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Results 1 to 4 of 4
  1. #1

    Join Date
    Sep 2010

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    Default cory off-white mass on back of dorsal, adipose, and anal fin

    0 Not allowed!
    I have been watching a female bronze cory for some time because I noticed she had a white to off-white mass on the back of her adipose fin. This mass appeared to enlarge when she was ready to lay eggs and in time it would deflate but leave behind a small structure that appeared to be a casing with a yellowish color, and later it would re-enlarge around matting time. In my two months of observation this process has re-occured 2 times and she has had 2 egg laying sessions in that time. She has never had a lack of appetite but is rather shy. I began to get worried when I put 10 of her babies in the same tank with her (55 gallon) and I began seeing signs on them. With the babies the growth seems to be attaching itself on the back sides of their adipose, dorsal, and anal fins. Anyone have any ideas of what this might be, and any possible treatment options? I have included a still shot and a video of one of the more affected babies, along with a couple still shot of the female cory.

    note: all parameters normal: pH 7, kH 7 drops, ammonia none, nitrite none, nitrate minimal. Tank would probably fit a description of being moderately planted. Tank mates include 20 tetras, 10 harlequin, 1 dwarf gourami, 5 ammano shrimp, 2 Gardneri Mamfensis Mfuni CSK95-5 fry, 2 cherry shrimp, 10 ghost shrimp, 2 bristlenose plecos, 2 assasin snails, and around 50 malaysian trumpet snails. I feed them 2x a day with flake food, once a day microworms, and black worms. This mass seems to only target the corys.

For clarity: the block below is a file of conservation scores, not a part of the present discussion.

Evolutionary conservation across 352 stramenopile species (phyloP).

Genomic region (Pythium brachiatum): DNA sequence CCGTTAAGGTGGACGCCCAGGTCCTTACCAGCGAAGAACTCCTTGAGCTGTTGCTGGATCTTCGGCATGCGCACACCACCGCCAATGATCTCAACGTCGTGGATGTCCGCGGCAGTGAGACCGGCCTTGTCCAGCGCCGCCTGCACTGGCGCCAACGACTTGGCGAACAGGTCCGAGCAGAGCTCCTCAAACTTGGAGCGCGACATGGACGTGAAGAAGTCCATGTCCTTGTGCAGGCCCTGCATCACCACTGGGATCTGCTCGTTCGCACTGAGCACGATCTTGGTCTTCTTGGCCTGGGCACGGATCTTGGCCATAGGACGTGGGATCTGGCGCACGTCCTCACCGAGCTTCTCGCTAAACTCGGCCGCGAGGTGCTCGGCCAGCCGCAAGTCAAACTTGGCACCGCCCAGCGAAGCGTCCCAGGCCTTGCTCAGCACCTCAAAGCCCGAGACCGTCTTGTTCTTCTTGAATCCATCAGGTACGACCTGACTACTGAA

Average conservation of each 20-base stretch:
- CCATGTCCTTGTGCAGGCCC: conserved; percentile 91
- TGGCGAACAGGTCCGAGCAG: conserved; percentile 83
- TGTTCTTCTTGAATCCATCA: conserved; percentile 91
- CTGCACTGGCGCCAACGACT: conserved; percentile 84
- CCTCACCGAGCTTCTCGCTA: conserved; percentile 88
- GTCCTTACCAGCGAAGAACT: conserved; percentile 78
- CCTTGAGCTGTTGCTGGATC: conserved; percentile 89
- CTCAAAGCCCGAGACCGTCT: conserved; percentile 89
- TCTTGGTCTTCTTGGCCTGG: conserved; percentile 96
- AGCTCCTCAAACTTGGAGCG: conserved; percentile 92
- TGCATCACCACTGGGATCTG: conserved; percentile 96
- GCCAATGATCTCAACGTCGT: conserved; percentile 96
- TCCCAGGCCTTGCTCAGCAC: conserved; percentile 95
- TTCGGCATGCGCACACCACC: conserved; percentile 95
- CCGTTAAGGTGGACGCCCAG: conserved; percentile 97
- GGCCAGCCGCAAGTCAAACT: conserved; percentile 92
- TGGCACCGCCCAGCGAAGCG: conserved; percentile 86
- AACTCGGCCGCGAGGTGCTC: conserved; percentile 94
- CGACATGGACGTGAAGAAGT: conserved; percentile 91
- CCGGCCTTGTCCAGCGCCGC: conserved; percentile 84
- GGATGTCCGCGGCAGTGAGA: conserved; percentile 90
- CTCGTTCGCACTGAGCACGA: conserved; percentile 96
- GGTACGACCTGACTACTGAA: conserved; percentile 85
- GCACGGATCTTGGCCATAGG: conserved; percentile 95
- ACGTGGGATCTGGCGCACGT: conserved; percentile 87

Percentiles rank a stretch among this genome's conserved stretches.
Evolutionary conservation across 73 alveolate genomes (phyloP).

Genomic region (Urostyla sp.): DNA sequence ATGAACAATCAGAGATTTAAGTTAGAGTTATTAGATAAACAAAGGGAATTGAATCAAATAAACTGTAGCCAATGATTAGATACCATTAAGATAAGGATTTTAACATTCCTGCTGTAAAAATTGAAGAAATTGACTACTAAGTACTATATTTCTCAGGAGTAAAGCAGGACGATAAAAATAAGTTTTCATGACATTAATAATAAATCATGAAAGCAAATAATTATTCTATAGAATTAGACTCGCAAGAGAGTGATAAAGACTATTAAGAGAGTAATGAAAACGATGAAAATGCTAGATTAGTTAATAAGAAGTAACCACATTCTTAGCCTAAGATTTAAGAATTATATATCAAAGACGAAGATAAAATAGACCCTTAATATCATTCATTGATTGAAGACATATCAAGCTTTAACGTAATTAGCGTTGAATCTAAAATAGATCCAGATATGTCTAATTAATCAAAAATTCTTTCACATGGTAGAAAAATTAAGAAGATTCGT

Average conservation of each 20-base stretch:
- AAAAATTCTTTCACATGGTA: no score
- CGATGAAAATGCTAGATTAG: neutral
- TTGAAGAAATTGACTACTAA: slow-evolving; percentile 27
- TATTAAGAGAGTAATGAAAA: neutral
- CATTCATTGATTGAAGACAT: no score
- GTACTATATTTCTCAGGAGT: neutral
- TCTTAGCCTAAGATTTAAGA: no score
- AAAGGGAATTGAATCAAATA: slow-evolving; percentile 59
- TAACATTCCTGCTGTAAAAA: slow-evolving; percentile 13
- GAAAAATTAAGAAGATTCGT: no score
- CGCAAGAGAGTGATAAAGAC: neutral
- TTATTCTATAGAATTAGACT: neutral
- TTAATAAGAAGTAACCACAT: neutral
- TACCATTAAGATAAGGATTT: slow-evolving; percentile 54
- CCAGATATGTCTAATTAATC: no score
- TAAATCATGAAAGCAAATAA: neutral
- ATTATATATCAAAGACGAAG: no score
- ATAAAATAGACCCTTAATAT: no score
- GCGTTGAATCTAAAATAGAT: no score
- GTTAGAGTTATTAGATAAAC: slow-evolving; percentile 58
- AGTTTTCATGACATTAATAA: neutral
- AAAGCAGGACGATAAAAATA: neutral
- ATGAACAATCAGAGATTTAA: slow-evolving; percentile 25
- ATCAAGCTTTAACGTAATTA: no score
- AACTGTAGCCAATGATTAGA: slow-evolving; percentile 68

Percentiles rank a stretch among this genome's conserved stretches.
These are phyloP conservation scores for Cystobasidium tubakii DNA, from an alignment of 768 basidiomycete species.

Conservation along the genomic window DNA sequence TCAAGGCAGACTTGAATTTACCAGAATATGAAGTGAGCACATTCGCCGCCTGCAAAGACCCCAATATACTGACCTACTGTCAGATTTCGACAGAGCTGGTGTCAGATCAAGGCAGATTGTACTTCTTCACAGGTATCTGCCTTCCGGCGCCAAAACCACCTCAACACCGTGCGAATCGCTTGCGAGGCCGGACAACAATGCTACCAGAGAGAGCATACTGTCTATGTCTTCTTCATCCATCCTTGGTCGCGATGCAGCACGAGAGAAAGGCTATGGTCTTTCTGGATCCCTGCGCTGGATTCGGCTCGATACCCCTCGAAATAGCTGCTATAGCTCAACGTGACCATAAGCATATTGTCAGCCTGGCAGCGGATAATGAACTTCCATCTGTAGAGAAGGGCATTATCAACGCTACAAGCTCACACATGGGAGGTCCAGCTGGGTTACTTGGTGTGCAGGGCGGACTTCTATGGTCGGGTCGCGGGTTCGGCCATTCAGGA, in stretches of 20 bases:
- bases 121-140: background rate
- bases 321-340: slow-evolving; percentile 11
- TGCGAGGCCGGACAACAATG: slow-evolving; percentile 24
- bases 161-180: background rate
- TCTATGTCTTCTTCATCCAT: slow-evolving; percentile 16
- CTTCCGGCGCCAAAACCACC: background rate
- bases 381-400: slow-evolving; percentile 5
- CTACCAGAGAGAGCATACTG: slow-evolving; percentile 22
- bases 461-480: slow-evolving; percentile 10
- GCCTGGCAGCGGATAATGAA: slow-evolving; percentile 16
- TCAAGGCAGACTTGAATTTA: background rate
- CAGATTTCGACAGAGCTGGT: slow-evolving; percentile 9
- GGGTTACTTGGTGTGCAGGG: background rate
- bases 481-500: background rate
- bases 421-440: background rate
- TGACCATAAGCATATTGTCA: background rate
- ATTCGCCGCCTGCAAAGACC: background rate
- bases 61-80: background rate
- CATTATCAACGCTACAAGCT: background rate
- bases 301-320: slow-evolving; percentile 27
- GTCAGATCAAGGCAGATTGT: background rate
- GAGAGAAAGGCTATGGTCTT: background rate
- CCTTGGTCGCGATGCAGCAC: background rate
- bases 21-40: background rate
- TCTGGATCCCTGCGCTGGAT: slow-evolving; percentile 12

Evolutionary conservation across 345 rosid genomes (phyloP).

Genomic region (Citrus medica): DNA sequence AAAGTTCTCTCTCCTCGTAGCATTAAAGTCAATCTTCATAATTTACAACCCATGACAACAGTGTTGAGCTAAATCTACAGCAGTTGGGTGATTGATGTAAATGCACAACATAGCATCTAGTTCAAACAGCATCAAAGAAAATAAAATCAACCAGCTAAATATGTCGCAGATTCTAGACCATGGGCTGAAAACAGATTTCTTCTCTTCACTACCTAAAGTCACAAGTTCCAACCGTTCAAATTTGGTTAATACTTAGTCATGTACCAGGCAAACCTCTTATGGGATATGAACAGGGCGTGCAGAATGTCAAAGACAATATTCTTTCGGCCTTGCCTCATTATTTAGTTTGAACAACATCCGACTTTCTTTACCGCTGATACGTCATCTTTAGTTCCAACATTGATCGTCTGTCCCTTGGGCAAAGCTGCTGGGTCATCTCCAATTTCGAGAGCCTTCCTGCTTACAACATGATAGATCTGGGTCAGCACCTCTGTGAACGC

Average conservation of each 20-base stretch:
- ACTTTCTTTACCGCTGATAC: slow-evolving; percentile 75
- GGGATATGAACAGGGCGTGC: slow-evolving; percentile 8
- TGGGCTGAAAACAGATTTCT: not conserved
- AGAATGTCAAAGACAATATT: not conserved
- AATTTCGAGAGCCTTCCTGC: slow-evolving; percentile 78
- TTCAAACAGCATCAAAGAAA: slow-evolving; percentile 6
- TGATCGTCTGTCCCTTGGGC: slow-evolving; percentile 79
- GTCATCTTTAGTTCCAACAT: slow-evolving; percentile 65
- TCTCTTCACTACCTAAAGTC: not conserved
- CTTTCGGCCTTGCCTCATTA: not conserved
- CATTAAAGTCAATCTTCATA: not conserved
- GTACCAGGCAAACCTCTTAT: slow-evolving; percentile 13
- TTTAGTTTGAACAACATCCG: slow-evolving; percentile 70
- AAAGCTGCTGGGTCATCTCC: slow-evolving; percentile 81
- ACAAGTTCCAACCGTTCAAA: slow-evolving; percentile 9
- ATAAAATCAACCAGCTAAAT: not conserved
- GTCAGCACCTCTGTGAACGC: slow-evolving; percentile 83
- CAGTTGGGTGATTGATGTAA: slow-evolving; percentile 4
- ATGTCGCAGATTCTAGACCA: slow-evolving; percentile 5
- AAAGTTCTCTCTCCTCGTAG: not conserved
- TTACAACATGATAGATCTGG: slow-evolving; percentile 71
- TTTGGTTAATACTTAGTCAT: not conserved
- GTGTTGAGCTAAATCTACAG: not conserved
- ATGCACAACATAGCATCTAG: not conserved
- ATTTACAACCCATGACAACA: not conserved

movie of the baby cory:

    still shot of the baby cory:

    still shots of the mother cory:

    note the white streaks in the photos and in the video are the microworms.
    Last edited by xenador; 05-24-2011 at 02:16 AM.

  2. #2

    Join Date
    Sep 2010

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    0 Not allowed!
    update: after unsuccessfully dosing with Marcyn I, Maracyn II, and Maroxy and spending ~$100 on those treatments I started to give up, figuring it was probably something that was genetic and nothing to worry about.

    I added some marbled hatchets to the tank to get some more fish to hang out in the upper sector of the water column. However that species of fish is evidently very sensitive to light changes and so my timer kept them freaking out for hours at a time(5xs a day).

    All the new activity scared all of the other residents and put everyone on edge. As time progressed I noticed an outbreak of ich so I got rid of the hatchets and began treatment. after the first day of treatment with the tetra ich guard I saw a little improvement in the white fluffy spots. After around 4 days of treatment with the ich medicine I am seeing noticeable decline of the spots (on the older specimens it has disappeared completely and on the younger guys it has "deflated" to half their size).

  3. #3

    Join Date
    Dec 2010

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    Welcome back! - Slaphppy7   


    0 Not allowed!
    Glad to hear it sounds like you got the ick under control.

    Do you have a quarantine tank? It usually helps when you get new fish to watch them for any diseases and treat it separately before adding to your main tank. I myself acquired a 5gal for that purpose after a new fish I put into my tank came down with ick - I had to treat for a while and couldn't add any new fish for a whilel.

  4. #4

    Join Date
    Mar 2009

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    your first! - Algenco   You need some fish...hehe - Mith   Happy Holidays - Northernguy   for the awesome posts - mommy1   Thanks - KingFisher   


    0 Not allowed!
    My females do the same thing. IIRC i read that weather/dojo loaches get the same type of "blobs".read that it was a buildup / storage of fats.
    whatever it is mine get them off and on and have been for close to two years and have never lost any of them so i wouldnt worry about it too much.

    +1 to a quarantine tank and ide recommend not doing with meds like that without knowing what the ailment is. it can possibly lead to other problems in the tank

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